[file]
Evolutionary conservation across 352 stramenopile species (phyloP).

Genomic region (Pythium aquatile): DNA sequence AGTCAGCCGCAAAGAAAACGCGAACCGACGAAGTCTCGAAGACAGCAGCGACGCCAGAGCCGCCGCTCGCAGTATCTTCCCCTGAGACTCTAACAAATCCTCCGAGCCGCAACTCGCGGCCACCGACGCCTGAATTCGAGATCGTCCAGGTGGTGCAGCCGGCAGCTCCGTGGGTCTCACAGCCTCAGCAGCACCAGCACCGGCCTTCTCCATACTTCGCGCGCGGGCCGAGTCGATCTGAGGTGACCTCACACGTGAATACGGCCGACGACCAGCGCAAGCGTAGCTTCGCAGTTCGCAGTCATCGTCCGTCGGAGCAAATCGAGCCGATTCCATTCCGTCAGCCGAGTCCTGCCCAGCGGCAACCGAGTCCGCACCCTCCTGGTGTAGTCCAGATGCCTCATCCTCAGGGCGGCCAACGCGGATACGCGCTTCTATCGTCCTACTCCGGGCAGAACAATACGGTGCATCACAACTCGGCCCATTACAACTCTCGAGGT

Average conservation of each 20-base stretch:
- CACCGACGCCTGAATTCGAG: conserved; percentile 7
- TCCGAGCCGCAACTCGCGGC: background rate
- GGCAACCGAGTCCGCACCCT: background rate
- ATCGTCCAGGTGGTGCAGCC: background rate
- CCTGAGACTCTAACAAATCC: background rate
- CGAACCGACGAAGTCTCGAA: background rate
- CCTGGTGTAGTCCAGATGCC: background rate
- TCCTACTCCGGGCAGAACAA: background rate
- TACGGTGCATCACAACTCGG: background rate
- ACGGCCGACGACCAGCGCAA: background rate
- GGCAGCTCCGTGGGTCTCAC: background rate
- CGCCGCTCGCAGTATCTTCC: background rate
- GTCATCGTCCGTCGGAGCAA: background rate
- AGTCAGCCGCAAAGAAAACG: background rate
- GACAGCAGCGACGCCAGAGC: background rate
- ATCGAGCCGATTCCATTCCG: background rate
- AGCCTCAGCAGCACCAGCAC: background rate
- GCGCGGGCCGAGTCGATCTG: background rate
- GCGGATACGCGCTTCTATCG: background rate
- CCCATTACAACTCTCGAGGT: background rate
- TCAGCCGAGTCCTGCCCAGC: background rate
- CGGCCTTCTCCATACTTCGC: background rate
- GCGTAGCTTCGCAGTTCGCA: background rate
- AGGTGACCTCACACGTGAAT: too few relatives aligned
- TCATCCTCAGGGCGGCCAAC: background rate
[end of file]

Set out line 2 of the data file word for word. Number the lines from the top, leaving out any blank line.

Genomic region (Pythium aquatile): DNA sequence AGTCAGCCGCAAAGAAAACGCGAACCGACGAAGTCTCGAAGACAGCAGCGACGCCAGAGCCGCCGCTCGCAGTATCTTCCCCTGAGACTCTAACAAATCCTCCGAGCCGCAACTCGCGGCCACCGACGCCTGAATTCGAGATCGTCCAGGTGGTGCAGCCGGCAGCTCCGTGGGTCTCACAGCCTCAGCAGCACCAGCACCGGCCTTCTCCATACTTCGCGCGCGGGCCGAGTCGATCTGAGGTGACCTCACACGTGAATACGGCCGACGACCAGCGCAAGCGTAGCTTCGCAGTTCGCAGTCATCGTCCGTCGGAGCAAATCGAGCCGATTCCATTCCGTCAGCCGAGTCCTGCCCAGCGGCAACCGAGTCCGCACCCTCCTGGTGTAGTCCAGATGCCTCATCCTCAGGGCGGCCAACGCGGATACGCGCTTCTATCGTCCTACTCCGGGCAGAACAATACGGTGCATCACAACTCGGCCCATTACAACTCTCGAGGT